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Science. [Newspaper Article] — The Coburg Leader — 13 August 1890
Science. The recent death of Professor Fleeming Jenkin, of the University of Edinburgh, is a notable loss to the British Engineerings science. Professor Jenkin was born i 1 1833, " and obtained his education in Scotland, Ger many, Italy and France. His engineering b studies were begun at Marseilles, but his b academic degree of Master of Arts was re ceived from the University of Genoa. In d 1859 he had entire charge of testing the first Atlantic telegraph cable. In 1865 he becarr d a fellow of the Royal Society and ProfesstA I of Engineering at University College, Lon- I don, and three years later he was chosen to s Ithe like professorship at Edinburgh. He was deeply interested in sanitary science, and was also well informed as a naturalist. Evidence of this latter fact is to be found in the statement of the London Times that the late Mr. Darwin 'was led to modify some of his views in consequence of criticism of his I work on the origin of species, in one of the quarterly magineslu ...
Miscellaneous. [Newspaper Article] — The Coburg Leader — 13 August 1890
Tricks of Magicians.-Therc are a grcat many regular magicians travelling about, and while business is not what it used to be, many of them make a great deal of money. In an interview with one of the sleight-of hand professors recently, the vctern said : "The tricks shown now are mostly mechanlcal, as the finer sleight-of.hand tricks which demand the greatec skill are not showy Tihe prices of tricks are low in comparison with what they have been. The time lhas been when as much as five hundred dollars would be charged to teach a man the Indian box trick,,and now the price of it is only five dollars. Mechanical tricks are generally variations of a few pieces of mechanism." S-rThe professor showed a small wooden box. of a size convenient to hold in the hand. To hill appearances it was an ordinary box closing with aslock..,One way in which it is often used is for the magician to borrow a watch, hbae one peison put the watch in the box and lock it, taking the key. The magician hands it t...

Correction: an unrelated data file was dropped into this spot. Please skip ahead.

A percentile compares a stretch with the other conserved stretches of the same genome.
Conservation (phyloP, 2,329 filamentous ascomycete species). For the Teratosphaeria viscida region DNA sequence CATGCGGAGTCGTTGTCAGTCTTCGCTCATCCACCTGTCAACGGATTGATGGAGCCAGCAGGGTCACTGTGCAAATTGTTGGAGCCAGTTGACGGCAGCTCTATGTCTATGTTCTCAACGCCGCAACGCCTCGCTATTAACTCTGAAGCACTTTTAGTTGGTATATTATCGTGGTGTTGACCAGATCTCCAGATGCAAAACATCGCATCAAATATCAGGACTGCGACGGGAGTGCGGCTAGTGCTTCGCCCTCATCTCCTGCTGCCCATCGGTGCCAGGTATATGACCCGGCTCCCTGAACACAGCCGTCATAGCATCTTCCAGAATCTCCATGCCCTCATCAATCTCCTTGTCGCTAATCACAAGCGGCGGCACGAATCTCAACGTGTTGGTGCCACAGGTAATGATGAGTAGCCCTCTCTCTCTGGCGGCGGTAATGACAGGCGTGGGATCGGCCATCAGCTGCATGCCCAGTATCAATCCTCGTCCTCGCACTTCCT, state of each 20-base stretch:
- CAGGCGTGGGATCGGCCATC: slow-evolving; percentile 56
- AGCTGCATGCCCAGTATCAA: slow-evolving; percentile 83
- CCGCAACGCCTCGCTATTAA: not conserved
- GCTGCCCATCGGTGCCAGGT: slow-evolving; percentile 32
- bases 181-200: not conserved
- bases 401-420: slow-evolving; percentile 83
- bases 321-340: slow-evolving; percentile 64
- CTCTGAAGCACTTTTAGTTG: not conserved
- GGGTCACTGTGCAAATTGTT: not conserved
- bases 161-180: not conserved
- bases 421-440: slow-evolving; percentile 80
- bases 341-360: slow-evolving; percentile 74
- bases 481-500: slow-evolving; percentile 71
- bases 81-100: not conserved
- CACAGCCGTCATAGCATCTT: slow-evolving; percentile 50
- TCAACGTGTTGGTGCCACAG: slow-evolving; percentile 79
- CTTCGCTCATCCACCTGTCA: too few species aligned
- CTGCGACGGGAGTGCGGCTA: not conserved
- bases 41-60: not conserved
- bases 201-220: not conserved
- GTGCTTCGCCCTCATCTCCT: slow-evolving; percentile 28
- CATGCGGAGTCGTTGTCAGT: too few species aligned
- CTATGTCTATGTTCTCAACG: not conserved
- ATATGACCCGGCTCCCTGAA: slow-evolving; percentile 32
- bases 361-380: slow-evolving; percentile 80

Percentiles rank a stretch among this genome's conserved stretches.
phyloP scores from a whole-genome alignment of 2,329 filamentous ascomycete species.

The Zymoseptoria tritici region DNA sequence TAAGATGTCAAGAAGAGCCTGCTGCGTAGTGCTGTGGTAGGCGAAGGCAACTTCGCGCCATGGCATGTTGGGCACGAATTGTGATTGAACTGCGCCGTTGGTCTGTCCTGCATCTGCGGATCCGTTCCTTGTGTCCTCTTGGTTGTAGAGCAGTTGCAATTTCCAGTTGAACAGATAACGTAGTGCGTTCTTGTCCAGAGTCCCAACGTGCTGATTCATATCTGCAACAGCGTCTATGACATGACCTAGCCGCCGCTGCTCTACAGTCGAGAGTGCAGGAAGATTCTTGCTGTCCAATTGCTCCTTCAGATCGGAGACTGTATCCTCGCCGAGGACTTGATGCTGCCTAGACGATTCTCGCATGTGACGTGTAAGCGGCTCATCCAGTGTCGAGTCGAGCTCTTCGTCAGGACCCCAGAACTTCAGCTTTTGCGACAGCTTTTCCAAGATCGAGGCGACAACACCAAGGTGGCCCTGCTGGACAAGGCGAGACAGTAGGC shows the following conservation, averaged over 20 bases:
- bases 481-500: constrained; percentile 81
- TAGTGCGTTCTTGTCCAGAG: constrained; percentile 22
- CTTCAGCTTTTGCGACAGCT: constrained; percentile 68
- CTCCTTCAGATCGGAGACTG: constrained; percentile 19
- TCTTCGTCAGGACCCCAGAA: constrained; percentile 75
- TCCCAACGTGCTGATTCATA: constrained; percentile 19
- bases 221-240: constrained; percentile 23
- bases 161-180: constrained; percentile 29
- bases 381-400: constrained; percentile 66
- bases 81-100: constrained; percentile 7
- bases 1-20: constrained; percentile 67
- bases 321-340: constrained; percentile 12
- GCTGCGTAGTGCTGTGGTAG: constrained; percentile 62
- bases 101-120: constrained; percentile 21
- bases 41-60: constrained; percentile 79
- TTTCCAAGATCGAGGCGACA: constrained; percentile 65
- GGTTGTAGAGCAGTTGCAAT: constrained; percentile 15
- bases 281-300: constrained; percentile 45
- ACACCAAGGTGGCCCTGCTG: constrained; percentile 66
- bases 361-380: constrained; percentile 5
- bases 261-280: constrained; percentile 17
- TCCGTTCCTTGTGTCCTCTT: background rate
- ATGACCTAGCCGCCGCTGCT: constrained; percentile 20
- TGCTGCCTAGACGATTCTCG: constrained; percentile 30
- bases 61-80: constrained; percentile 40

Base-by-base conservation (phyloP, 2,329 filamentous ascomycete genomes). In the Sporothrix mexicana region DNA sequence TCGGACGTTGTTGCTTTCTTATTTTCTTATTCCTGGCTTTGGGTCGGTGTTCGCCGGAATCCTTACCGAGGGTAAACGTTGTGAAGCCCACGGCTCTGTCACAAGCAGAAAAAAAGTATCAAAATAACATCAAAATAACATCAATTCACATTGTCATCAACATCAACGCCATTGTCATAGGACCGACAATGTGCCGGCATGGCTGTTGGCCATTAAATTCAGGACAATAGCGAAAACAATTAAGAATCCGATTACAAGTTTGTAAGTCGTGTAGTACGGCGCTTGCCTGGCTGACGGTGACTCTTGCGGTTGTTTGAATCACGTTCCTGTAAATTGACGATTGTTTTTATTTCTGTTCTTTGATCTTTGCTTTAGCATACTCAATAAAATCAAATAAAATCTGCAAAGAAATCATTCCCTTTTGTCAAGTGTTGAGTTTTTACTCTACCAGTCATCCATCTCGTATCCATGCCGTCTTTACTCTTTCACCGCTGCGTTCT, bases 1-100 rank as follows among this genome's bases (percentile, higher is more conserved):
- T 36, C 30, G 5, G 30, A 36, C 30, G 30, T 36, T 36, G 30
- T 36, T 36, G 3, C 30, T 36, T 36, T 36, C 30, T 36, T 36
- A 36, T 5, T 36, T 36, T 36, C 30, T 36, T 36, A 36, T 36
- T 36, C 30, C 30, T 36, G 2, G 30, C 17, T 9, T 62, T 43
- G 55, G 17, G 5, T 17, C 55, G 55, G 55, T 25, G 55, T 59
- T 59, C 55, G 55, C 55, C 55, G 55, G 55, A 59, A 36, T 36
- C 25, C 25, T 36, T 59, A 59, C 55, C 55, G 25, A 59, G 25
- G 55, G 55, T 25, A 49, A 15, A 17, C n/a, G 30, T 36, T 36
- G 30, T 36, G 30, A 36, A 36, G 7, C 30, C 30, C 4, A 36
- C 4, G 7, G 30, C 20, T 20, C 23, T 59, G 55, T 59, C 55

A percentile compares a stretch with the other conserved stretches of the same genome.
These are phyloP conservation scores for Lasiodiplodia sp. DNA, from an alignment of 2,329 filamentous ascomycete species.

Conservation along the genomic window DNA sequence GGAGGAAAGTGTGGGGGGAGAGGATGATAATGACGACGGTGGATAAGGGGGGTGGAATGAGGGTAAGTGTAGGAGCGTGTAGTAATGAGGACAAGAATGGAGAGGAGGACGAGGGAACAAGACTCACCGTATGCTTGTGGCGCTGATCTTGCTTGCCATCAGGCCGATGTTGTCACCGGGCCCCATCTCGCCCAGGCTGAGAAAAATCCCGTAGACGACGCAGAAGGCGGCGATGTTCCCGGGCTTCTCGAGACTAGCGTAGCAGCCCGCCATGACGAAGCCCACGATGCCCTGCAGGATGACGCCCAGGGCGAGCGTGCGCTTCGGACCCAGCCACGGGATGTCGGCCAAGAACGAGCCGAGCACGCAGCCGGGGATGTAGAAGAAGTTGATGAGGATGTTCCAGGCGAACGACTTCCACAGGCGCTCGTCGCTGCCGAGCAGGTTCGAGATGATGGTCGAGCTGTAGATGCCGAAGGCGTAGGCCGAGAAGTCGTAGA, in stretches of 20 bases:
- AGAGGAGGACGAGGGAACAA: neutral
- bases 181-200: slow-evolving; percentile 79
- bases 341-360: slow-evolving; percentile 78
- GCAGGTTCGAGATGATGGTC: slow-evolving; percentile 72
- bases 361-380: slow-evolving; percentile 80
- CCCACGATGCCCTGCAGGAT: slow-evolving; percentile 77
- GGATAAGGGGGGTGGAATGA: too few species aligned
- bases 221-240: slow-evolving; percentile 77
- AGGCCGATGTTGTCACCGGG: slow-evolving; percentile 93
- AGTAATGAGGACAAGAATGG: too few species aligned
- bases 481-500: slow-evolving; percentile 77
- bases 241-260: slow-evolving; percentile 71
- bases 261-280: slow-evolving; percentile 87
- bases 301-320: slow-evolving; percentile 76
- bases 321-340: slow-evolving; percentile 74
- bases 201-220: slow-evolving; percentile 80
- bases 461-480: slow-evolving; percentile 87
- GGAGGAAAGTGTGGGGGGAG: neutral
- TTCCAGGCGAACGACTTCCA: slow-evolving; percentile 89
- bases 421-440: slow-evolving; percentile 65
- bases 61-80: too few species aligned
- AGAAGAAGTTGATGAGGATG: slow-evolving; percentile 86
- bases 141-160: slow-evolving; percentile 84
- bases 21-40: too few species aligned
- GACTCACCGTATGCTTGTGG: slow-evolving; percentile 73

No Mermaid There. [Newspaper Article] — The Coburg Leader — 13 August 1890
No McrmltaIid There. fin was leaning against the railing at the ferry dock looking decidedly out of sorts when along came an oily, amoothed-faced man, and said: " How are you off I" "What for?" "i Money.',, " Haven't got a red." " Say, can you tell a lie ?" "I can l" :" Then you are the man I want. Old Capt. S.mith, of Buffalo, is over in that saloon, and has got a crowd around him. He's a great liar,'but always sticks to one anecdote. It is about his vessel being wrecked, and of a mermaid taking him in her arm? and swimming ashore. Now, then, I want you to go over and sit down and hear the lie out, and when he is through just get up and claim that you are the identical mermaid who saved his uselese old life. I want to set him hack, and it will be fifty cents in your pocket." The matter was nranged, and the pair went over to the saloon. Capt. Smith was feeooling good, and in a little time he worked around to remark: " That wan a curious thing that happened to me in 1818. Did I ever ...
TABLEAU VI. [Newspaper Article] — The Coburg Leader — 13 August 1890